13th November 2019
Human activity in Rawdon dates back to 4000 BC with artefacts having been discovered in what has been a principally agrarian landscape for many centuries – open fields, natural woodland, small farmsteads and cottages. Bronze Age discoveries include a carved stone monument that remains in the garden of one of the Victorian mansions on the estate.
The geology of the area is typical of this part of the country. Sandstone and millstone grit for the base, providing a source of building materials for many of the neo-Gothic properties that were built for the woollen merchants of Victorian Bradford. The houses along Woodland Drive were privately built with gardens that were thoughtfully planted to form secluded retreats with tantalising gated and pillared entrances, forming a somewhat unique ‘estate’ for the High Victorian occupiers.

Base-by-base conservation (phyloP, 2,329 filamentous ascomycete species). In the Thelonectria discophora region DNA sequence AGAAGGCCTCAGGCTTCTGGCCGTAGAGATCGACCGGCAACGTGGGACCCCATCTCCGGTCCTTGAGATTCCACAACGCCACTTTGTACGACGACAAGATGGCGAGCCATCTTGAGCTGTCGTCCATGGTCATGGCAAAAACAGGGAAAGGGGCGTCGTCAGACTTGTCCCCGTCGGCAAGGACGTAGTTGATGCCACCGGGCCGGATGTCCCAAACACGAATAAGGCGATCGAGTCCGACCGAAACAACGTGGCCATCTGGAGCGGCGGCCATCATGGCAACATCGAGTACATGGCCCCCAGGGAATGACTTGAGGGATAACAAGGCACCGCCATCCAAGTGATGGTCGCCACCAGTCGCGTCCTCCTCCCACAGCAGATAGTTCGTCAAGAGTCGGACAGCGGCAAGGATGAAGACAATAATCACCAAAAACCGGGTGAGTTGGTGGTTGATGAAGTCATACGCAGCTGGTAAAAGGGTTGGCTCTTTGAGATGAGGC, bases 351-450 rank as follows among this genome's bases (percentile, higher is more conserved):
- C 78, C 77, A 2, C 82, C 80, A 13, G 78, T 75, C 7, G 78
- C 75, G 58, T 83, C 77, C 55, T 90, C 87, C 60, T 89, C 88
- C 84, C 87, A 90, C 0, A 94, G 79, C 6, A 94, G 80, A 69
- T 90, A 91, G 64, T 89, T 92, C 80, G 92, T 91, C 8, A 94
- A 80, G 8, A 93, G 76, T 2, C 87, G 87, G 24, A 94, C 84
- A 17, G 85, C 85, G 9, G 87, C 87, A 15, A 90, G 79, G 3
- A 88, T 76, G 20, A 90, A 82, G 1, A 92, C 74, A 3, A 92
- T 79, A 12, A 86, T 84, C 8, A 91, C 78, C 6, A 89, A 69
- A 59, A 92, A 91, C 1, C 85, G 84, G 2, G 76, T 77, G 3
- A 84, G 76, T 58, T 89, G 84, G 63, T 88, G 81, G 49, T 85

Although many of the larger properties have been converted into town houses, mews properties or flats offering an elegant standard of living away from the hustle and bustle of the nearby suburban centres, many of the pre-19th century tracks and walkways, and the vistas created for the entertainment of Victorians strolling the grounds have been retained, setting this area apart from many conservations in Leeds and Bradford.